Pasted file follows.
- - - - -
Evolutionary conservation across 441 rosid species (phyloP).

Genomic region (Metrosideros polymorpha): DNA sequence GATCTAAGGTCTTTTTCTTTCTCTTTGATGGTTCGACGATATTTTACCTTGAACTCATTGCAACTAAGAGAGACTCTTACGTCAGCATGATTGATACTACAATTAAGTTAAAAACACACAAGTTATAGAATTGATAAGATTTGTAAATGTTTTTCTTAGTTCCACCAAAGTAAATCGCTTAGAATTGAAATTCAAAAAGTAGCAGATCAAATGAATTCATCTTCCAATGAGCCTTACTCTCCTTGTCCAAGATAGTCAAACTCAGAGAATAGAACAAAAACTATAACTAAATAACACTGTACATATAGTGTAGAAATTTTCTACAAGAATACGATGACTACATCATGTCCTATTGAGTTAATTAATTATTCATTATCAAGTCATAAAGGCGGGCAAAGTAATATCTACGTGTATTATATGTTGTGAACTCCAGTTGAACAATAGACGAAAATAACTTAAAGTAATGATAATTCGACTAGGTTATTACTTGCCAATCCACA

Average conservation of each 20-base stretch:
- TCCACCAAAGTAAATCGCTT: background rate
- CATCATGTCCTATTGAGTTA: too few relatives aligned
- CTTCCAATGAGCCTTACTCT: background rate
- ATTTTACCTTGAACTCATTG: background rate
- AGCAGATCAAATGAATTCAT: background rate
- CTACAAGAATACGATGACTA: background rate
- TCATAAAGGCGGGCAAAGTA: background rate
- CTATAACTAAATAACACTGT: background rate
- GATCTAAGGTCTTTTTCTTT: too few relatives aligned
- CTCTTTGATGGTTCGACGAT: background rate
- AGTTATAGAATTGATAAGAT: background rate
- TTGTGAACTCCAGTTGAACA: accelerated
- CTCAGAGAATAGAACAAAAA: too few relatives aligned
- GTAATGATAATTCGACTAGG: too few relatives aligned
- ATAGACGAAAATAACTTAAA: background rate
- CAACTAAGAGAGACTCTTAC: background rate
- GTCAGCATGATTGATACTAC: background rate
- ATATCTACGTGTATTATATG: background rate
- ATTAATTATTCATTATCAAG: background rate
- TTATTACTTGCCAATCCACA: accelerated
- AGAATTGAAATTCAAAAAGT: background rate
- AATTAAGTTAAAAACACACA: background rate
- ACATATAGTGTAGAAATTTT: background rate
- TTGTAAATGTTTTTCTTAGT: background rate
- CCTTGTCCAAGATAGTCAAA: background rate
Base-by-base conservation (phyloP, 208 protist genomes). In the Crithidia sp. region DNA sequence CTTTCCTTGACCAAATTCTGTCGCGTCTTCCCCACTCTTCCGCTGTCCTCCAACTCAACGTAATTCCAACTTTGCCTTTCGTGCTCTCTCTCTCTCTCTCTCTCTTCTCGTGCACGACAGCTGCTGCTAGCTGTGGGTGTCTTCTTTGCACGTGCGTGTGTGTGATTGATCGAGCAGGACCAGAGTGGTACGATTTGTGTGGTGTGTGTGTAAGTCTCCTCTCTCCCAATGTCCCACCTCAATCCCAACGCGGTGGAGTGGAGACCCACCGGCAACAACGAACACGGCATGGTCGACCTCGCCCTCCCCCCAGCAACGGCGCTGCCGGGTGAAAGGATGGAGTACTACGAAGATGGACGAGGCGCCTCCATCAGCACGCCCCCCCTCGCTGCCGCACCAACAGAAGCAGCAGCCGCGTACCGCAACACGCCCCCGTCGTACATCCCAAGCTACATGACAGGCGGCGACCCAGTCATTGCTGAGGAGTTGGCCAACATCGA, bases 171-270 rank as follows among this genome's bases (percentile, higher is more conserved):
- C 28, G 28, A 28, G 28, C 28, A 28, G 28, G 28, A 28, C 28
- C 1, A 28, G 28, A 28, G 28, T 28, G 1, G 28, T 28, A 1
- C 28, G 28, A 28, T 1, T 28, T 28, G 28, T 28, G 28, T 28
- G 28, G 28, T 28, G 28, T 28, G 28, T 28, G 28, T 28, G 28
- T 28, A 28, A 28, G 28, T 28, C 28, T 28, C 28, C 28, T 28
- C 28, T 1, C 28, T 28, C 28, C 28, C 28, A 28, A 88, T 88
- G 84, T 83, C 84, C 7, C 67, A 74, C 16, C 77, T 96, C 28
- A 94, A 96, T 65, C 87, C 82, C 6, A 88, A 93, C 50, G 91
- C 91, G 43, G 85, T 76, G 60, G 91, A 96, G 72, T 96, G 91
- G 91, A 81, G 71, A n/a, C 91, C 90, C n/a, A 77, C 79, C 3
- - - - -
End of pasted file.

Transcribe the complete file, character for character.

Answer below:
Evolutionary conservation across 441 rosid species (phyloP).

Genomic region (Metrosideros polymorpha): DNA sequence GATCTAAGGTCTTTTTCTTTCTCTTTGATGGTTCGACGATATTTTACCTTGAACTCATTGCAACTAAGAGAGACTCTTACGTCAGCATGATTGATACTACAATTAAGTTAAAAACACACAAGTTATAGAATTGATAAGATTTGTAAATGTTTTTCTTAGTTCCACCAAAGTAAATCGCTTAGAATTGAAATTCAAAAAGTAGCAGATCAAATGAATTCATCTTCCAATGAGCCTTACTCTCCTTGTCCAAGATAGTCAAACTCAGAGAATAGAACAAAAACTATAACTAAATAACACTGTACATATAGTGTAGAAATTTTCTACAAGAATACGATGACTACATCATGTCCTATTGAGTTAATTAATTATTCATTATCAAGTCATAAAGGCGGGCAAAGTAATATCTACGTGTATTATATGTTGTGAACTCCAGTTGAACAATAGACGAAAATAACTTAAAGTAATGATAATTCGACTAGGTTATTACTTGCCAATCCACA

Average conservation of each 20-base stretch:
- TCCACCAAAGTAAATCGCTT: background rate
- CATCATGTCCTATTGAGTTA: too few relatives aligned
- CTTCCAATGAGCCTTACTCT: background rate
- ATTTTACCTTGAACTCATTG: background rate
- AGCAGATCAAATGAATTCAT: background rate
- CTACAAGAATACGATGACTA: background rate
- TCATAAAGGCGGGCAAAGTA: background rate
- CTATAACTAAATAACACTGT: background rate
- GATCTAAGGTCTTTTTCTTT: too few relatives aligned
- CTCTTTGATGGTTCGACGAT: background rate
- AGTTATAGAATTGATAAGAT: background rate
- TTGTGAACTCCAGTTGAACA: accelerated
- CTCAGAGAATAGAACAAAAA: too few relatives aligned
- GTAATGATAATTCGACTAGG: too few relatives aligned
- ATAGACGAAAATAACTTAAA: background rate
- CAACTAAGAGAGACTCTTAC: background rate
- GTCAGCATGATTGATACTAC: background rate
- ATATCTACGTGTATTATATG: background rate
- ATTAATTATTCATTATCAAG: background rate
- TTATTACTTGCCAATCCACA: accelerated
- AGAATTGAAATTCAAAAAGT: background rate
- AATTAAGTTAAAAACACACA: background rate
- ACATATAGTGTAGAAATTTT: background rate
- TTGTAAATGTTTTTCTTAGT: background rate
- CCTTGTCCAAGATAGTCAAA: background rate
Base-by-base conservation (phyloP, 208 protist genomes). In the Crithidia sp. region DNA sequence CTTTCCTTGACCAAATTCTGTCGCGTCTTCCCCACTCTTCCGCTGTCCTCCAACTCAACGTAATTCCAACTTTGCCTTTCGTGCTCTCTCTCTCTCTCTCTCTCTTCTCGTGCACGACAGCTGCTGCTAGCTGTGGGTGTCTTCTTTGCACGTGCGTGTGTGTGATTGATCGAGCAGGACCAGAGTGGTACGATTTGTGTGGTGTGTGTGTAAGTCTCCTCTCTCCCAATGTCCCACCTCAATCCCAACGCGGTGGAGTGGAGACCCACCGGCAACAACGAACACGGCATGGTCGACCTCGCCCTCCCCCCAGCAACGGCGCTGCCGGGTGAAAGGATGGAGTACTACGAAGATGGACGAGGCGCCTCCATCAGCACGCCCCCCCTCGCTGCCGCACCAACAGAAGCAGCAGCCGCGTACCGCAACACGCCCCCGTCGTACATCCCAAGCTACATGACAGGCGGCGACCCAGTCATTGCTGAGGAGTTGGCCAACATCGA, bases 171-270 rank as follows among this genome's bases (percentile, higher is more conserved):
- C 28, G 28, A 28, G 28, C 28, A 28, G 28, G 28, A 28, C 28
- C 1, A 28, G 28, A 28, G 28, T 28, G 1, G 28, T 28, A 1
- C 28, G 28, A 28, T 1, T 28, T 28, G 28, T 28, G 28, T 28
- G 28, G 28, T 28, G 28, T 28, G 28, T 28, G 28, T 28, G 28
- T 28, A 28, A 28, G 28, T 28, C 28, T 28, C 28, C 28, T 28
- C 28, T 1, C 28, T 28, C 28, C 28, C 28, A 28, A 88, T 88
- G 84, T 83, C 84, C 7, C 67, A 74, C 16, C 77, T 96, C 28
- A 94, A 96, T 65, C 87, C 82, C 6, A 88, A 93, C 50, G 91
- C 91, G 43, G 85, T 76, G 60, G 91, A 96, G 72, T 96, G 91
- G 91, A 81, G 71, A n/a, C 91, C 90, C n/a, A 77, C 79, C 3